RRBs and/or preoccupations or fixated interests appear frequently enough to be obvious to the casual observer and interfere with functioning in a variety of contexts.  Distress or frustration is apparent when RRB’s are interrupted; difficult to redirect from fixated interest.

Level 1:‘Requiring support’

Without supports in place, deficits in social communication cause noticeable impairments.  Has difficulty initiating social interactions and demonstrates clear examples of atypical or unsuccessful responses to social overtures of others.  May appear to have decreased interest in social interactions. 

Rituals and repetitive behaviors (RRB’s) cause significant interference with functioning in one or more contexts.  Resists attempts by others to interrupt RRB’s or to be redirected from fixated interest.

 

What if One Size does not fit all?

Does your child fit the new criteria? Or if you are an adult with ASD, do you?  What if those with Asperger’s Syndrome do NOT meet the new criteria above, as I suspect many with Asperger’s wont, then what are their options?

Try these diagnoses on for size:

A 05 Social Communication Disorder
T 00 Borderline Personality Disorder
T 02 Avoidant Personality Disorder
T 04 Antisocial Personality Disorder (Dyssocial Personality Disorder)

These are just a sampling. See http://www.dsm5.org for more information.

 

Pros and Cons

Of course, there will be good and bad things that will come out of these proposed changes.  Some better than others.

The pros of just one diagnosis

  • Services open to all.  Asperger’s does not qualify for services in many states.  Neither does PDD-NOS, so having an “ASD” diagnosis will open up services and funding for many children who are not currently receiving help.
  • Severity levels in the diagnostic criteria may help schools and providers develop more targeted programs.  Even though many parents will tell you that their child is diagnosed with “High Functioning Autism” there is really no such diagnosis.  There is autism.  That’s all.  Today’s “autism” has no measure of severity in the diagnostic criteria, other than to move them to PDD-NOS or Asperger’s.

The cons of just one diagnosis

  • Many parents or individuals will fear the “autism” stigma and not get a diagnosis, which means no services
  • Epidemiological nullification.  If we remove all of the other diagnoses, all epidemiological data that has been gathered goes out the window. You cannot compare apples to oranges.  Some people in the community believe this is the true intent of this change.
  • When adding kids with much higher functioning skills into the “ASD” pot, there is a real risk of the more severe kids getting overlooked as some may see the “new” autism as merely quirky instead of in dire need of constant supports and services.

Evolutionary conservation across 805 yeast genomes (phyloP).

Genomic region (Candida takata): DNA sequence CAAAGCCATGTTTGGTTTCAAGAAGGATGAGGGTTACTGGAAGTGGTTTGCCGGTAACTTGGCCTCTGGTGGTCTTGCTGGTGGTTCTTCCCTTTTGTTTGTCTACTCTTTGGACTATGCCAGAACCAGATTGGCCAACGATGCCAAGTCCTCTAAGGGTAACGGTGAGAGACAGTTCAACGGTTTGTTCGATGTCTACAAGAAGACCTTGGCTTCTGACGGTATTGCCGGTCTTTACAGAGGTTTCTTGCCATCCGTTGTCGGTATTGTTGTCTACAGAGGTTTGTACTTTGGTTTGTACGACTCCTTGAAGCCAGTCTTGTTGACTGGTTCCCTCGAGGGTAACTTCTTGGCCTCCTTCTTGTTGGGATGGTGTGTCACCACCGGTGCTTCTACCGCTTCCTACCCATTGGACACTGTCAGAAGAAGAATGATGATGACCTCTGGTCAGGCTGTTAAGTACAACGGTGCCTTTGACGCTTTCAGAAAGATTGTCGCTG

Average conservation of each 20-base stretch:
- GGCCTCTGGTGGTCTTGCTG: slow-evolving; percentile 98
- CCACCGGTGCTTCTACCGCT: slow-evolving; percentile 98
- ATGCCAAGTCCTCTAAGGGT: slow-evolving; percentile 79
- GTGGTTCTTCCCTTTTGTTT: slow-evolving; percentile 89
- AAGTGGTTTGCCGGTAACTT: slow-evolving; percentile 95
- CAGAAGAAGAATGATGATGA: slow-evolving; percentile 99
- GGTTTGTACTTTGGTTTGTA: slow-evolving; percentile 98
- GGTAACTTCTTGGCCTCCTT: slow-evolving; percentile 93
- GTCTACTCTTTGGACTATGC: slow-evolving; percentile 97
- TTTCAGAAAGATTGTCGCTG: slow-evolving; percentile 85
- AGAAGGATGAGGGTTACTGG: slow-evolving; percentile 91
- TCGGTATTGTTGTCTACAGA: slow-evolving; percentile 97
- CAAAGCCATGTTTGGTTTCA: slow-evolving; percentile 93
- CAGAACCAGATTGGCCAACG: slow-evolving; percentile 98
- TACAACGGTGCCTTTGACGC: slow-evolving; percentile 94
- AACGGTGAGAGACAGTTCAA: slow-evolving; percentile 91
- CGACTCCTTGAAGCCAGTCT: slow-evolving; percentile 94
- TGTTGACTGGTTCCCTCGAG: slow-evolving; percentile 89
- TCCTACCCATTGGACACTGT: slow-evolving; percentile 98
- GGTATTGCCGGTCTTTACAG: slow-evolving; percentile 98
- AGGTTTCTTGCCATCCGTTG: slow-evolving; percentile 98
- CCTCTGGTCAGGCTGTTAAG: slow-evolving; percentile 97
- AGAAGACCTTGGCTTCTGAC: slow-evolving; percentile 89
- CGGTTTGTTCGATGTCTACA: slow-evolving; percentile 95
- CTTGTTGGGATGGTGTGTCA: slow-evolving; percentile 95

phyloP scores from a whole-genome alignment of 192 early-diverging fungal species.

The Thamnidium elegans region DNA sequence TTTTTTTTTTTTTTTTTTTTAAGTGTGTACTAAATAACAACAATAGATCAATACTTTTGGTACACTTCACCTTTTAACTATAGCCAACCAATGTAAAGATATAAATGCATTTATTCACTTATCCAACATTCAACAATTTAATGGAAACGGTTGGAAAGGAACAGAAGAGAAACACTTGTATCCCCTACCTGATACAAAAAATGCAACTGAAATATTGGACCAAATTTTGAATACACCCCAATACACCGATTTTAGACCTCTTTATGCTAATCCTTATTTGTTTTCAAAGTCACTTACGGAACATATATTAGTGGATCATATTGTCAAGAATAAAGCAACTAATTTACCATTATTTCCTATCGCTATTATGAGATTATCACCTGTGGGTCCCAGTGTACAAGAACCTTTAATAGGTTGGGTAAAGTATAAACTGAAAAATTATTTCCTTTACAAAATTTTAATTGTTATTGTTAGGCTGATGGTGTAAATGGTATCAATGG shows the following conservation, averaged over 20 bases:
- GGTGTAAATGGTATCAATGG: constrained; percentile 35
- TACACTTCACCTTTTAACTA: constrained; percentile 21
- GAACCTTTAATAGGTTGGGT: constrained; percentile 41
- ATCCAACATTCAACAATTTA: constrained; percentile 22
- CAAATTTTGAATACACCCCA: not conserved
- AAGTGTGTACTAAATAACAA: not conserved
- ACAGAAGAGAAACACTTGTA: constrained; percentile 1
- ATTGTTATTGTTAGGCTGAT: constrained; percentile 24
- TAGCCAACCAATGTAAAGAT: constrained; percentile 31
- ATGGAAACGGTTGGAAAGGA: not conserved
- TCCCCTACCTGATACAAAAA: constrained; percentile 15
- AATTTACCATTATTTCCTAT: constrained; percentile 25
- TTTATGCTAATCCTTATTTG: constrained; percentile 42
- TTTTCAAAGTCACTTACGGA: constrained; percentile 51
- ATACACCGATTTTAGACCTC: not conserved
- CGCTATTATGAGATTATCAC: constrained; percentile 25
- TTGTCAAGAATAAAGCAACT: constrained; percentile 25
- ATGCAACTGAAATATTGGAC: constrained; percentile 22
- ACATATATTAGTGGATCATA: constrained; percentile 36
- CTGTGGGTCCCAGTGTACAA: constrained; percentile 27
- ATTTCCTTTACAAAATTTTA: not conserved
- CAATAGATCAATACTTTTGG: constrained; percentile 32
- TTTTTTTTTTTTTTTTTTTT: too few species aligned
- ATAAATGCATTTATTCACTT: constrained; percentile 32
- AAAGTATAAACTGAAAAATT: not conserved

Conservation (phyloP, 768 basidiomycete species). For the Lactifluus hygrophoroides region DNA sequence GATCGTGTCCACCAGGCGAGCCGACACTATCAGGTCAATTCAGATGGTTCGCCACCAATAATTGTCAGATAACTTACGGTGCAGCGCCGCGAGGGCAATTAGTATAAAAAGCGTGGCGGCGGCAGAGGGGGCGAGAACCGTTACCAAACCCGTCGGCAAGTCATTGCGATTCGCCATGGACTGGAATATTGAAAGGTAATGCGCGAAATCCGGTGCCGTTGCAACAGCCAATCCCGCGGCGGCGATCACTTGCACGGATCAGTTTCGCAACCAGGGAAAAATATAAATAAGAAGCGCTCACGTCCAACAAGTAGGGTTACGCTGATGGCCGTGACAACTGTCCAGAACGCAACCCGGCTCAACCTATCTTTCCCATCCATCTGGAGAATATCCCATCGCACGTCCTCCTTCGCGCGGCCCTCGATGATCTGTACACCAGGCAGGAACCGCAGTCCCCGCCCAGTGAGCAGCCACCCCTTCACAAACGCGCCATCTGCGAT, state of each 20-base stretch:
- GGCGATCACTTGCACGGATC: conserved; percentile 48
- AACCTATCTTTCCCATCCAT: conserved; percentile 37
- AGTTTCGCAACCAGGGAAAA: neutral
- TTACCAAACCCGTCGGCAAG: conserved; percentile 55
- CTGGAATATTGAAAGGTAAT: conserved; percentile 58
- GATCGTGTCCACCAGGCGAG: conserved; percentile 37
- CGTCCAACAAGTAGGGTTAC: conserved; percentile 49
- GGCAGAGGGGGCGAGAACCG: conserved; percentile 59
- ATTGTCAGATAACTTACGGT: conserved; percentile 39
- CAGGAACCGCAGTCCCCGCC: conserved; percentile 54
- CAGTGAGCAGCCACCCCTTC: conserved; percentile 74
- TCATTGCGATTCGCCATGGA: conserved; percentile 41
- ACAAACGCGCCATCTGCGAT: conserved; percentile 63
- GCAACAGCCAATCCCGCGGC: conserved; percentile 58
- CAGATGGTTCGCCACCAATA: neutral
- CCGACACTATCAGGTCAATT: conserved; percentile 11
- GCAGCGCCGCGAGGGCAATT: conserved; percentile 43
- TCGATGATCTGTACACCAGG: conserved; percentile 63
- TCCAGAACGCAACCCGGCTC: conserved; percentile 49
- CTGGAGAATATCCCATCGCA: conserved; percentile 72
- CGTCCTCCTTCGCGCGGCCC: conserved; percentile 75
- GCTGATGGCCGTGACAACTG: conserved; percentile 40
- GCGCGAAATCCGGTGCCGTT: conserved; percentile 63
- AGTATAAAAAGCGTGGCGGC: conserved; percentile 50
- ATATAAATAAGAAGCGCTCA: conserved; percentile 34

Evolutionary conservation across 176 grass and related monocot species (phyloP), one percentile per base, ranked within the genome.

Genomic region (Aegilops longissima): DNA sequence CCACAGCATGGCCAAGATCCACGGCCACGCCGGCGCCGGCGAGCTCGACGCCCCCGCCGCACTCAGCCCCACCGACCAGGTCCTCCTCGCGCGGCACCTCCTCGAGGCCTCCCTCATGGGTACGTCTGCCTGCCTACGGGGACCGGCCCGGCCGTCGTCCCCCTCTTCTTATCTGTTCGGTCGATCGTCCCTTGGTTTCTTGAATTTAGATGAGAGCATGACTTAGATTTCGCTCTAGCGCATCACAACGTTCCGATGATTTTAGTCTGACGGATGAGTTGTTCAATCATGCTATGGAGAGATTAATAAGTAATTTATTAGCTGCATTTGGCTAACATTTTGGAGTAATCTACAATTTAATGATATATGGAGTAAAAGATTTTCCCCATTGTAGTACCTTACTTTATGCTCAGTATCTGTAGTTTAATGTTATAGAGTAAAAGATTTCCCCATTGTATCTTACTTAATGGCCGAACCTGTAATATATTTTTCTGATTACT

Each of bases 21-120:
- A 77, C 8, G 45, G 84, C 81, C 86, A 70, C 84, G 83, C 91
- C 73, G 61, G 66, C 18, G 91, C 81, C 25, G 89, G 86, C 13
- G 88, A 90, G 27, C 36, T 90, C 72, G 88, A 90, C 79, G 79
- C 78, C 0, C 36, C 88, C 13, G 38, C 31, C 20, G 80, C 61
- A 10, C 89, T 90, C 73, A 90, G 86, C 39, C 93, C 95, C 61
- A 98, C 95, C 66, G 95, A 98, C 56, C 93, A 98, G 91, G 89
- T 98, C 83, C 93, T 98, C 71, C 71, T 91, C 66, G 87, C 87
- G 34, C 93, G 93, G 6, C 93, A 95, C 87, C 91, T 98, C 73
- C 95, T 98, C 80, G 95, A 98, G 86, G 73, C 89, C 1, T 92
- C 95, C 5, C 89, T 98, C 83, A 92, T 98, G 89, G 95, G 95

• Some may read these criteria only as deficits, instead of strengths. There are many jobs where repetition and extraordinary focus are bonuses, but the wording of the new criteria reads as if everything about autism is inherently bad.

Unknowns

  • What will this do to insurance coverage, which is based on diagnosis?
  • Even though schools are not supposed to group kids by diagnosis, but instead by need, they do it all the time.  Will they start dumping kids with Asperger’s into the typical “Autism” programs?
  • Will the changes of diagnostic criteria change any testing or treatment approaches?
  • Will states and agencies change service eligibility from “An autism diagnosis automatic qualifies you for eligibility”, to “prove a qualitative impairment” as SSI for adults or California’s Regional Centers already do.  If so, this will be horrific for most with autism since every agency WILL fight parents and many parents are not willing or able to fight these changes properly.
  • Medicaid and SSI may exclude on new severity levels.
  • Insurances (private and state) won’t pay for ABA for those without an autism diagnosis.
  • Kids without a diagnosis won’t qualify for state mandates of class size restrictions or services.
  • The new DSM-5 criteria for autism include the phrase, “not accounted for by general developmental delays” but in toddlers, this is too hard to quantify and will disqualify many for EI.

Suggested Reading:

From SafeMinds: DSM-5 – Concerns and Questions From the Autism Community – January 25th, 2012
Allen Frances’ articles:

DSM-5: You’re Still Autistic. You’re Just Weird. You We’re Not Sure About. Call Us Tomorrow. by Anne Dachel
The One Question We Should Be Asking About the New Autism Definition by Judith Warner

From the http://www.dsm5.org website: “DSM-5 Draft Criteria Open for Final Public Comment May 2nd through June 15th, 2012. This commenting period marks the third and final time DSM-5 draft criteria will be available for your feedback. Following this period the site will remain viewable with the draft proposals until DSM-5’s publication.” You must register before you can comment.

 

Resources

Child Brain.com (The Pediatric Neurology Site): http://www.childbrain.com/pddq3.shtml